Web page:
Before a design solution can be recommended, the user need must be understood, defined and agreed upon. The methods that I most often employ to uncover these opportunities are Observational Research, User Interviews and Subject Matter Expert Interviews. Immersing myself into real users’ experiences allows me to mirror their frustrations, opinions and hopes, to truly empathize and understand their point of view. With this and understanding the subject matter at hand, I can make sense of the problems that exist.
Because I’m never designing in a silo, team alignment on the problem or opportunity at hand is the next critical step before solutioning begins. Visualizing the user research and insight, and clustering paint points to develop themes lays the foundation for generating ideas and even prioritization. This can be done with As-Is Scenario Mapping and agreeing on a need statement.
Once the team is aligned on users’ needs, ideating begins. I’ve learned quickly that my most important role as a designer is the facilitation of the whole team’s ideation. Good ideas come from every team member and a passionate group of invested contributors with different sets of expertise will arrive at real, vetted solutions in a few hours. Yet, if this step is skipped and design comps are presented to this same group of people, their ability and willingness to ideate diminishes and feedback becomes focused on limited instead of opportunities.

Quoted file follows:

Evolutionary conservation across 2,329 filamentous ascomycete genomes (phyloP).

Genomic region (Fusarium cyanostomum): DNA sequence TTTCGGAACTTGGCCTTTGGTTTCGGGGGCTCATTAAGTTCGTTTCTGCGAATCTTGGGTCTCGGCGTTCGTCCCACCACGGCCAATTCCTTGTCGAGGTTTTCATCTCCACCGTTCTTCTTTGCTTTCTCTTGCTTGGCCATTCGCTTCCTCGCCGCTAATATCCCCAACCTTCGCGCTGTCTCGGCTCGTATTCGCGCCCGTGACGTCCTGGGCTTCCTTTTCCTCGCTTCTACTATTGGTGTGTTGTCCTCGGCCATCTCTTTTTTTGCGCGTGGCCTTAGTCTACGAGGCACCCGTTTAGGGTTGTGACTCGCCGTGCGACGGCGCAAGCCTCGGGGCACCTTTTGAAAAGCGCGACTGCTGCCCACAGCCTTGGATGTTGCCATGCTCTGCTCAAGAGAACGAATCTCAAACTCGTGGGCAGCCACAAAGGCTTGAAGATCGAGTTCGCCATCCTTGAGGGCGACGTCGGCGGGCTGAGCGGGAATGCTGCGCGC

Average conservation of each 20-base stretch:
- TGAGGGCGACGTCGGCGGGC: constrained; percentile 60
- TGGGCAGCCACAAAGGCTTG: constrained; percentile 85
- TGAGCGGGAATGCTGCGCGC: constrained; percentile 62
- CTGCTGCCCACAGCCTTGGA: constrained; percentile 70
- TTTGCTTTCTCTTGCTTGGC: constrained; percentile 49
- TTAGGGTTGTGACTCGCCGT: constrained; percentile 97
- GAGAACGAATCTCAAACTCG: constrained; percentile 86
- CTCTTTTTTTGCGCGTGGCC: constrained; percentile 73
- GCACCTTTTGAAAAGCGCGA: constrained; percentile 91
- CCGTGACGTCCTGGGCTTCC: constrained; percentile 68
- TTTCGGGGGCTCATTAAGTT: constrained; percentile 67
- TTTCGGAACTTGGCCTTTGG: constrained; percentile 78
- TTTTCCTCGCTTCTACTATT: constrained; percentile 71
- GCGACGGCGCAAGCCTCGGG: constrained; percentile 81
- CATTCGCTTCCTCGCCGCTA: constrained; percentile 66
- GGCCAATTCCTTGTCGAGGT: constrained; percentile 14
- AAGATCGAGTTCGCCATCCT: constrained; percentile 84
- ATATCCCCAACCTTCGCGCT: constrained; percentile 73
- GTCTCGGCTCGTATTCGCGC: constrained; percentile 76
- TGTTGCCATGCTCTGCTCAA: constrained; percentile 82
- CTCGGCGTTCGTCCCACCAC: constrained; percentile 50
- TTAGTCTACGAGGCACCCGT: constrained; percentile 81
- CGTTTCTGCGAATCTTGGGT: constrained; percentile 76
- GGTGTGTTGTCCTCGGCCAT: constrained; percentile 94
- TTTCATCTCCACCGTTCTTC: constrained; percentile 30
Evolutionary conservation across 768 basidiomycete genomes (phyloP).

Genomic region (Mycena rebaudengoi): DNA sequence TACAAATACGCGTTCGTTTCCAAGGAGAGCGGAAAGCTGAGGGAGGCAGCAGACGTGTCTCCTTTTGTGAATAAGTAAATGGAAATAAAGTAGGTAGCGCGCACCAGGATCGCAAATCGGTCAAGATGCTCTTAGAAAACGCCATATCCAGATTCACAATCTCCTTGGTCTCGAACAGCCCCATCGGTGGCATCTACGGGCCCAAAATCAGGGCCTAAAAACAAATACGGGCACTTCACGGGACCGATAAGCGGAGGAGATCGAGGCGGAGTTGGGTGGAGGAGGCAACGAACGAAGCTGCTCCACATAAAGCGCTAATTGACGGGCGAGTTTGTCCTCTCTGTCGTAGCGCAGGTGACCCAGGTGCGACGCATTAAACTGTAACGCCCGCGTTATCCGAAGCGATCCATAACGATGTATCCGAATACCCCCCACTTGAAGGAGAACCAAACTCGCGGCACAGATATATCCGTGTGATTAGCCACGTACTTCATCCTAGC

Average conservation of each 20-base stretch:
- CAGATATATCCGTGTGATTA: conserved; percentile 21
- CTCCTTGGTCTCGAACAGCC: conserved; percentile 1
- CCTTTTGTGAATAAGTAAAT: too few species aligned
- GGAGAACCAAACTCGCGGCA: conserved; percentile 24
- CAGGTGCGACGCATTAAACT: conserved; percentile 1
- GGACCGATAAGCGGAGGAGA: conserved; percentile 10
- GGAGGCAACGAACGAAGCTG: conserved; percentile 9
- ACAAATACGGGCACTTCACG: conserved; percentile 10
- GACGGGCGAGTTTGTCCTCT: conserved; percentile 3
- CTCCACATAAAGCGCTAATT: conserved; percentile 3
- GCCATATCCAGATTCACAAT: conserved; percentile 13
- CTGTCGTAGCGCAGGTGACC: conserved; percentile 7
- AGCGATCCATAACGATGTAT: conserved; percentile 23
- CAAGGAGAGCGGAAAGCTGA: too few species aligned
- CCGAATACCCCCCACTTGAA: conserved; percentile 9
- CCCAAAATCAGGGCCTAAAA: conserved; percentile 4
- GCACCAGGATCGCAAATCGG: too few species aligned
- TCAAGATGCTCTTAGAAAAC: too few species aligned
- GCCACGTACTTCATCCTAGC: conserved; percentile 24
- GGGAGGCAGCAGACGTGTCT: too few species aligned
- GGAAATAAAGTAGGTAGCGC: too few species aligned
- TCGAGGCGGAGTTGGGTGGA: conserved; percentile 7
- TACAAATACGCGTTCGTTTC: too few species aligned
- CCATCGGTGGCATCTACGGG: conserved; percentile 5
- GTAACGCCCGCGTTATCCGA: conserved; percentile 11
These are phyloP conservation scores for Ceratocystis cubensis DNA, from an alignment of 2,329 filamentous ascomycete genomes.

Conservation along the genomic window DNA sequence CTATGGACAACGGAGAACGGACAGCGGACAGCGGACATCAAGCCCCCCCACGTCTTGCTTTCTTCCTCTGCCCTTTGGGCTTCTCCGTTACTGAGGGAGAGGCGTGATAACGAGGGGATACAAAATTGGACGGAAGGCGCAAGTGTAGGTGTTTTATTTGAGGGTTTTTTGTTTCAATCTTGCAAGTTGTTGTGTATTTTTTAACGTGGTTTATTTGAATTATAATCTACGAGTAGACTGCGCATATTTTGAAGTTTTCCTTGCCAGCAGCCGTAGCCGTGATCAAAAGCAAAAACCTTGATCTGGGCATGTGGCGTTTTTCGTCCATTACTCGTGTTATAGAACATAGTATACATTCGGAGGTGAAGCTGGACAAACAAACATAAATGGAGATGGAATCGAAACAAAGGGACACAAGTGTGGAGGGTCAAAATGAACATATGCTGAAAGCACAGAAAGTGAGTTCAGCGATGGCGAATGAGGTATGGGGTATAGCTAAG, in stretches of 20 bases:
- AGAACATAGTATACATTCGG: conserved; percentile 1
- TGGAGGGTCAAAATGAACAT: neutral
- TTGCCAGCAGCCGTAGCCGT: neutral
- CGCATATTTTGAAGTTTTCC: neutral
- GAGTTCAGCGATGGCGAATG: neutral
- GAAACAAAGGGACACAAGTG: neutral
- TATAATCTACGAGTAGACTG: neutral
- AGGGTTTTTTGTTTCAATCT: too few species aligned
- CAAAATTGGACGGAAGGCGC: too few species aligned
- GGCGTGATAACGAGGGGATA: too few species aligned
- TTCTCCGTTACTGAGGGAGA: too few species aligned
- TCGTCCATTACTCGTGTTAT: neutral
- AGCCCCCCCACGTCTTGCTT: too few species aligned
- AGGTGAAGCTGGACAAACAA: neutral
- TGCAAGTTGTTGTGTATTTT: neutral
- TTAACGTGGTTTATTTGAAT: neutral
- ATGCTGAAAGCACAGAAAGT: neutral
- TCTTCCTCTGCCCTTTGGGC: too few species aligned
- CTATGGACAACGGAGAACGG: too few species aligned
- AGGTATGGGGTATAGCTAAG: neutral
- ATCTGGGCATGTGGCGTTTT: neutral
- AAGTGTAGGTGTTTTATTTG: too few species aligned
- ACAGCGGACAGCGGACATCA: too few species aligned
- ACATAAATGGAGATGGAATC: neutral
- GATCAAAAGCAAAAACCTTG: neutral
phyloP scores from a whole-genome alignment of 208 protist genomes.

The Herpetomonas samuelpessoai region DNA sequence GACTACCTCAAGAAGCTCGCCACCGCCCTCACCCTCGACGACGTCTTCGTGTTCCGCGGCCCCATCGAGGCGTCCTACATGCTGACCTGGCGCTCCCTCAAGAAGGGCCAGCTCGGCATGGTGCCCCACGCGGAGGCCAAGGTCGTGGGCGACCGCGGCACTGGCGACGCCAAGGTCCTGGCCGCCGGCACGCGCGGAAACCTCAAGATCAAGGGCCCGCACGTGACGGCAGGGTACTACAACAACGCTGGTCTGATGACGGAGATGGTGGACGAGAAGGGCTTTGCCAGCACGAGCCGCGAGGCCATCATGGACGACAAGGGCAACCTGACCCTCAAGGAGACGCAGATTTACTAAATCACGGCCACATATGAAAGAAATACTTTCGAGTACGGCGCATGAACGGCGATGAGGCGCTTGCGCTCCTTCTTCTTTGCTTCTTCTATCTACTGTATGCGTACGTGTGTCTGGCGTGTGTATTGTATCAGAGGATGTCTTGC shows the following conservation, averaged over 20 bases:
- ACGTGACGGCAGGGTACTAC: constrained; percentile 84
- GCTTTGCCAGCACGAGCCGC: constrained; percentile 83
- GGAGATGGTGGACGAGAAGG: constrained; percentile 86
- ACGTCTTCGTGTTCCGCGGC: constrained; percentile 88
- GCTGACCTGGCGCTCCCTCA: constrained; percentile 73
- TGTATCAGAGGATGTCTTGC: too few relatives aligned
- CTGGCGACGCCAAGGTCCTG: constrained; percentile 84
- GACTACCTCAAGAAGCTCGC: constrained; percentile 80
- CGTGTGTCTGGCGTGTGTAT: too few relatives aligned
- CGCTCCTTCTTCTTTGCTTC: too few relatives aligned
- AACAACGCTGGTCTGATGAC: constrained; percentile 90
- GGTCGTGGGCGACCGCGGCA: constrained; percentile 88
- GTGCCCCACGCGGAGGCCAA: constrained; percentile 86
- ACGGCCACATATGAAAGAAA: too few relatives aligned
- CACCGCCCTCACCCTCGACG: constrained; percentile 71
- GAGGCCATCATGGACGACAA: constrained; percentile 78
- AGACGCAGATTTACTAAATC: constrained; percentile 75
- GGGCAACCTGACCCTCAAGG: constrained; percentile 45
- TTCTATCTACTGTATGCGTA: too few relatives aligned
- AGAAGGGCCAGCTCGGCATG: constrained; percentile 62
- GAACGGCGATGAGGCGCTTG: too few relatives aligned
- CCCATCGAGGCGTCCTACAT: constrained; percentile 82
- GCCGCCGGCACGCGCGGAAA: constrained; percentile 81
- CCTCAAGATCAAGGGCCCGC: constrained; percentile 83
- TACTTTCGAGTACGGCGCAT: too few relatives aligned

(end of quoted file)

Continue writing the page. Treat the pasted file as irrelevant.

In a cross functional ideation or white-boarding session I encourage positive thinking. It’s nearly impossible for our brains to evaluate and create at the same time. No idea is too wild in the beginning, and the team is encouraged to build off of one another. These sessions end in group validation and consolidation activities to converge ideas and identify an action plan. Then, I can take away a concept that the whole team is invested in and create a prototype to validate with users.
Prototyping allows for failing fast and failing cheap. It’s the quickest way to uncover missteps or incorrect assumptions in a solution — allowing a team to pivot before ever spending a dollar on development. Depending on the context, prototypes might exist as anything from a flat wireframe sketch to a fully clickable high fidelity prototype, as long as the user is able to understand the concept and react to it.
Depending on the goal of the project, testing can be done with new, existing or desired customers. Studies at Neilson Norman Group suggest that testing with just five users can uncovers 85% of issues. By sitting down with a user and asking them to think aloud as they use your prototype to accomplish a task read to them, a team can learn the Discoverability, Findability and Usability of features. Combining the results of these interviews provides quick and inexpensive insight into areas that need improvement. Sometimes the opportunities are so clear that a task can be immediately added to the backlog and sometimes new problems are uncovered to bring to the beginning of this process again.